Russia has also waged a stubborn campaign to prevent Central Asian states from affiliating either with the U.S. or Western militaries. It seeks to gain exclusive control of the entire Caspian Sea and be the sole or supreme military power there while states like Kazakhstan and Azerbaijan rely upon Western, and especially American assistance to help them develop forces that could protect their coastlines, exploration rigs, and territories, from terrorists, proliferation operations, and contraband of all sorts. Second, Russia has formed the Collective Security Treaty Organization (CSTO) to prevent local states from aligning with NATO or getting too involved with its Partnership for Peace (PfP) program. Another purpose of the CSTO is to create legal-political grounds for permanently stationing Russian forces and bases in Kyrgyzstan, Tajikistan, and possibly Uzbekistan ostensibly to defend these regimes against terrorism. And the CSTO, under Russian leadership is constantly seeking to augment the scope of its missions in Central Asia in order to cement a Russian dominated security equation there. So in reality these forces are there to defend Russian interests and/or keep the current authoritarian regimes in power. Despite Russia’s relative military weakness and unbroken military decline in 1991–2000, Russia now has bases in 12 of the former Soviet republics and the expansion of its capability to project power into these areas if not beyond is one of the leading drives of current Russian military policy. Similarly another key drive of Russian military policy is the effort to develop, sustain, and project the land, sea (Caspian), and air capabilities needed to prevent local governments from either receiving U.S. weapons and assistance or allowing U.S. military bases in their territories. For example this program is the driving force behind Russia’s proposals for a Caspian Sea Force (CASFOR). The practical outcome of so exclusive a force made up only of littoral states would be to confirm the littoral states as dependencies of Russia, put Iran in a subordinate position in the Caspian, and exclude foreign military or energy presence there.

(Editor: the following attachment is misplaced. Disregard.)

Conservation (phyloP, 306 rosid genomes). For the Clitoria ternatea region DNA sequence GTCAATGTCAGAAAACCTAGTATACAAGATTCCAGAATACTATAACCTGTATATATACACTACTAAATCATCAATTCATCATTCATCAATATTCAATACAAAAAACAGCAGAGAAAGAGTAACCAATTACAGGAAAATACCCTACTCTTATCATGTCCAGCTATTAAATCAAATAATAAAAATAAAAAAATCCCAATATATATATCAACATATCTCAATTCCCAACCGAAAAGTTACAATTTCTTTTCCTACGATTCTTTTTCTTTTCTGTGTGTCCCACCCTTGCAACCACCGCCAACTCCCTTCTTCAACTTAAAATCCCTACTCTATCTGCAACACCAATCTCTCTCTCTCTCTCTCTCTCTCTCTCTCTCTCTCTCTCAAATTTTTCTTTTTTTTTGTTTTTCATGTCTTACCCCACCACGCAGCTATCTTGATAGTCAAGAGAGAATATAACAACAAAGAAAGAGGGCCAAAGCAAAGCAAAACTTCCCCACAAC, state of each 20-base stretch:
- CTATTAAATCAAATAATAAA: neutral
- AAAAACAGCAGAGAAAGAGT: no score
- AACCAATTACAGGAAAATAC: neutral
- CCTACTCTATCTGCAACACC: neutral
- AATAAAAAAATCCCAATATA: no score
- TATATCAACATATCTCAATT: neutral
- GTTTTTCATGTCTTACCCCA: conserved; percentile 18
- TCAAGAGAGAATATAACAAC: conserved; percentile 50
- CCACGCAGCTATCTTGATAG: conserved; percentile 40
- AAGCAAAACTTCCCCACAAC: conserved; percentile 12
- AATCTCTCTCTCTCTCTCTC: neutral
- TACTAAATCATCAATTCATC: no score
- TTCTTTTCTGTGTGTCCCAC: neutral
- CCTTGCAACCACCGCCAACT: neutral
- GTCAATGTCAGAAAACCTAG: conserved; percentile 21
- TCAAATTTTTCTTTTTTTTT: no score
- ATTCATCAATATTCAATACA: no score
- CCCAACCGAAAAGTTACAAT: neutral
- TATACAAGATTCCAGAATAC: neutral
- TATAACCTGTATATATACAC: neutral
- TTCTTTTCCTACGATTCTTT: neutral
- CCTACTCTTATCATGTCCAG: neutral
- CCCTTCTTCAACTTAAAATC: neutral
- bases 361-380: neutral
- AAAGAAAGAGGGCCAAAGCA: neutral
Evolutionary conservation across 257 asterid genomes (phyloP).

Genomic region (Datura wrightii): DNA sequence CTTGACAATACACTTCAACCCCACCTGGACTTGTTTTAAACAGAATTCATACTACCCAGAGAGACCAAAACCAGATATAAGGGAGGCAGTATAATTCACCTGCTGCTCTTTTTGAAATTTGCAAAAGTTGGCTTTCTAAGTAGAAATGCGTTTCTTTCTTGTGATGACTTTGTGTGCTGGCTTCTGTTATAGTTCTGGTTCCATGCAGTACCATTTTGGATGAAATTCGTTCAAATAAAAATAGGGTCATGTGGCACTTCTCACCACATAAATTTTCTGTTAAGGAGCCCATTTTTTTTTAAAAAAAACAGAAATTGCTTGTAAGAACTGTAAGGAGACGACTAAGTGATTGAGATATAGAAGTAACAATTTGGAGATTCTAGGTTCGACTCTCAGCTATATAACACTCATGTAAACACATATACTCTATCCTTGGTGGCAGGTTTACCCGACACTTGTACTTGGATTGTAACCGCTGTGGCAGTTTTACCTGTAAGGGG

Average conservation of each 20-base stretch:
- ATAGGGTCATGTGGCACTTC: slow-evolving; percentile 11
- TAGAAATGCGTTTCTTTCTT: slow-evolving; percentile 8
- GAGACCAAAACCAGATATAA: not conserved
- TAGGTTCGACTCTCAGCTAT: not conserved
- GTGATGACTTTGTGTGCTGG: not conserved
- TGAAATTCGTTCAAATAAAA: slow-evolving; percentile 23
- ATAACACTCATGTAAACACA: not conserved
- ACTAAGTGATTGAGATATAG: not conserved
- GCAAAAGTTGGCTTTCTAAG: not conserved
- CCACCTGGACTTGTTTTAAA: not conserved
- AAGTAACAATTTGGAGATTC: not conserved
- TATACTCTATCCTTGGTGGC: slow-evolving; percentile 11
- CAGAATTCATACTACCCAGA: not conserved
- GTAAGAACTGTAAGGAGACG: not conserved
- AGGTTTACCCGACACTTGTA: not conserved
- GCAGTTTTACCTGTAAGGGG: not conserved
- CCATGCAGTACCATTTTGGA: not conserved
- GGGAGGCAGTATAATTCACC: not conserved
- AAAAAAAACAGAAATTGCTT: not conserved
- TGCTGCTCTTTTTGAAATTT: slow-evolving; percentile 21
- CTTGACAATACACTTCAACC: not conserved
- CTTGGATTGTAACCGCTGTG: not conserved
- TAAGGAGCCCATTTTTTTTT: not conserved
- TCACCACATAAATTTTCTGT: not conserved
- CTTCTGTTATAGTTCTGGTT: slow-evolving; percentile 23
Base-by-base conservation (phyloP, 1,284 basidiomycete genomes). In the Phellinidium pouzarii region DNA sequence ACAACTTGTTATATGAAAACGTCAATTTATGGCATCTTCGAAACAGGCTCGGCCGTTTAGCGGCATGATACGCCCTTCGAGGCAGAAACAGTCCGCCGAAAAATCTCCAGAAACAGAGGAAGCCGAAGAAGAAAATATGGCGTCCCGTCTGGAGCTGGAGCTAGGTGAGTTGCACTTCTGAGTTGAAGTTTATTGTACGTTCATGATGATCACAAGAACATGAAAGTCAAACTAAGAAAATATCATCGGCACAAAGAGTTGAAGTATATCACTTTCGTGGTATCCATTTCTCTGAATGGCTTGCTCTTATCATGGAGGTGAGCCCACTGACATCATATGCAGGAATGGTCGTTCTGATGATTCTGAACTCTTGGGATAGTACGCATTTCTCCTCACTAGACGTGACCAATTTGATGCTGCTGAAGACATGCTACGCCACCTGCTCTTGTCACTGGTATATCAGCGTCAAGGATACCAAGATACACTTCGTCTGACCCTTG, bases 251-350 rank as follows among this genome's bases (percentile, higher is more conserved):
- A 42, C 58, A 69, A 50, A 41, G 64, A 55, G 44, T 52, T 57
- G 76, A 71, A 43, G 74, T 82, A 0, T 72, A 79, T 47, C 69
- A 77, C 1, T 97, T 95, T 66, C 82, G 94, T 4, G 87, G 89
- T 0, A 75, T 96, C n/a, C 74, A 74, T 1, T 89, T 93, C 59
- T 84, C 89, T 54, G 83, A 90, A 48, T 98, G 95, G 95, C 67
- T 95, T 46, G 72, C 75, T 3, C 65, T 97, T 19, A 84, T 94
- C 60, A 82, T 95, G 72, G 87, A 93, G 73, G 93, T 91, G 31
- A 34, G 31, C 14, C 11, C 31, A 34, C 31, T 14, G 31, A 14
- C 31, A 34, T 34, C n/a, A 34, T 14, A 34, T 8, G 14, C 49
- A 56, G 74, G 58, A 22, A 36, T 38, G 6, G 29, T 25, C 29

Simultaneously, Moscow and Beijing have also waged an unrelenting campaign beginning in 2002 to impose limits on the duration and scope of America’s presence in Central Asian bases and more generally in the region. They succeeded in Uzbekistan thanks to our misconceived policies there and are constantly bringing enormous pressure on Kyrgyzstan to force us out of the base at Manas. Probably the combination of our deep pockets, high-level intervention by Secretaries Rice and Rumsfeld, and renewed fighting in Afghanistan has allowed us to stay at Manas on condition of paying ever higher rents for its use. Russia has also sought to forestall these states from buying Western equipment by selling them Russian weapons at subsidized prices. And in return for their debts it has sought to restore the Soviet defense industrial complex by buying equity in strategic defense firms located there. Russia and China have also engaged in training programs for Central Asian officers.